There is the fear that Pride collections will only marginalise the LGBTQ+ community further within the fashion industry. In 2017, LGBTQ+ model, Elizabeth Pinzon, said, "In the industry, in order to fit the 'glass slipper,' I have to delve into my femininity or else I will only be able to model in a niche market." Any fashion brand that launched a Pride collection this year has a commitment to not only support, but promote and progress LGBTQ+ rights and representation. If brands make money out of a social issue by commercialising it, then they have the responsibility to support and promote active social change long after the rainbow banners have come down. London Pride may be over - but the struggle for LGBTQ+ rights is not. You can read more of Olivia’s work on Twitter by following @livielliott09 Images via H&M, Nike, and Pantene
Q A THE BIG QUESTION We asked, you answered
Who’s your favourite British designer?
“I would say Alexander McQueen, for its exquisitely tailored and feminine pieces.” -Marie Fourmeaux, Arts Editor
"My favourite is Stella MCCartney. Love her funky print designs, tailoring and minimal lines. The brand is also working hard regarding sustainability and their environmental impact"
"MY FAVOURITE WOULD HAVE TO BE OZWALD BOATENG AS I AM A HUGE FAN OF THE BESPOKE STYLE" - ETHAN BENNETT, MODEL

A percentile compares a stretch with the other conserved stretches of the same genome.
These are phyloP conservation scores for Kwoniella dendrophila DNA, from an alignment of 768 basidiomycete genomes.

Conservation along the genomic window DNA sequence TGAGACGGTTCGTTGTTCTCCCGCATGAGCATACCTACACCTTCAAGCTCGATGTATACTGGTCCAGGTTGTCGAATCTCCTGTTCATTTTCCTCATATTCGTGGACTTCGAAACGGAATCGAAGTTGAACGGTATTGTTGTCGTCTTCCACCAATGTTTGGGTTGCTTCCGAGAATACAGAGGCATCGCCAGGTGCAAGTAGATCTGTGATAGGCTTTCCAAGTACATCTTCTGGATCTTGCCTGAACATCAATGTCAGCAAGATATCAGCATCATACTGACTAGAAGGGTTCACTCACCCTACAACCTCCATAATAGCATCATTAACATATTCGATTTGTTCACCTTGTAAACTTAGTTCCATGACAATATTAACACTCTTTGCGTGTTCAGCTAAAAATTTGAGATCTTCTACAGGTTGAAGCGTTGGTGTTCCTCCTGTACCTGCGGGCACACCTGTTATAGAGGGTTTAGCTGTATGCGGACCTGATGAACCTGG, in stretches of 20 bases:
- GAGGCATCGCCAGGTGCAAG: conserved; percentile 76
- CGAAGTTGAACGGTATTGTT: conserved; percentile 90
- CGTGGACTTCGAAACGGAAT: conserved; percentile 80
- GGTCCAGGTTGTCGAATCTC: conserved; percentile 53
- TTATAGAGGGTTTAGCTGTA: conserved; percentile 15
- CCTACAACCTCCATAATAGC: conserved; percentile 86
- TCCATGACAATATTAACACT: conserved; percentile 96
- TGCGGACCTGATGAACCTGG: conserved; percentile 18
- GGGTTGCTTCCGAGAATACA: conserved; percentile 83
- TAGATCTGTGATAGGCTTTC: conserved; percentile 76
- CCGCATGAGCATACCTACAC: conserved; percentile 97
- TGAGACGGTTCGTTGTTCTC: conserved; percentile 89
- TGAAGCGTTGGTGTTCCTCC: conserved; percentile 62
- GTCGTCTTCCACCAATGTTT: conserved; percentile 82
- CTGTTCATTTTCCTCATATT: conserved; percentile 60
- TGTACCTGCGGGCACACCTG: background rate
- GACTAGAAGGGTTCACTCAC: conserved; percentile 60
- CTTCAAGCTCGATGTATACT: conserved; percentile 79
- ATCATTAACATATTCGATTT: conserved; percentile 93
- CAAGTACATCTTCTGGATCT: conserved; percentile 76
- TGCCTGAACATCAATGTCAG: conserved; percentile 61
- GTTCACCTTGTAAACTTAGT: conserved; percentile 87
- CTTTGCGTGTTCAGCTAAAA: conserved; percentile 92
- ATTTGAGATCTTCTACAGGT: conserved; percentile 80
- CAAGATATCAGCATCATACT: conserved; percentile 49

“ALEXANDER MCQUEEN/VIVIENNE WESTWOOD” - Leyre Gomez, model and Face Of finalist
“Gareth Pugh” - Alfredo Jesus Carreira, musician and judge on All Together Now
"I really like Jennifer Copeland from Manchester School of Art. She's a recent graduate, but her designs from her collection featured in Issue 39 really caught my eye with the colours and ethereal and airy aesthetic" - Candice Wu, Editorial Assistant
My favourite British designer would definitely be John Galliano. Everything about his work is magical and he's constantly coming up with completely new ideas, loud colours and dramatic silhouettes. He truly channels the excessive, experimental andcreative aspects of British fashion in his work and all of his clothes are extremely artful. - Ashutosh Kukreja, Writer
- Madeleine Oakley, Writer
“VIVIENNE WESTWOOD FOR ME. SHE’S CHANGED THE WAY OF FASHION AND THE CONCEPT OF EXPRESSING OURSELVES NO MATTER WHAT” - FIL MAZZARINO, PHOTOGRAPHER
“My favourite fashion designer is Stella Mcartney for making clothes that real women love to wear” - Katie Sokol, model
Get in on the action - follow @londonrunwaymag on Instagram to spot next issue's question
LONDON RUNWAY Find London Runway: londonrunway.co.uk instagram.com/londonrunwaymag twitter.com/londonrunwaymag facebook.com/londonrunwaymag pinterest.com/londonrunwaymag/ firstname.lastname@example.org Front cover: Philip Brooks by Rhiannon D'Averc Back cover: Backstage at GFW by Fil Mazzarino
Issue 40, Volume A. The Menswear Issue. Featuring: Philip Brooks special interview, editorial, and live show review; Iceberg, Munn, Per Gote...
Published on Jul 26, 2019
Issue 40, Volume A. The Menswear Issue. Featuring: Philip Brooks special interview, editorial, and live show review; Iceberg, Munn, Per Gote...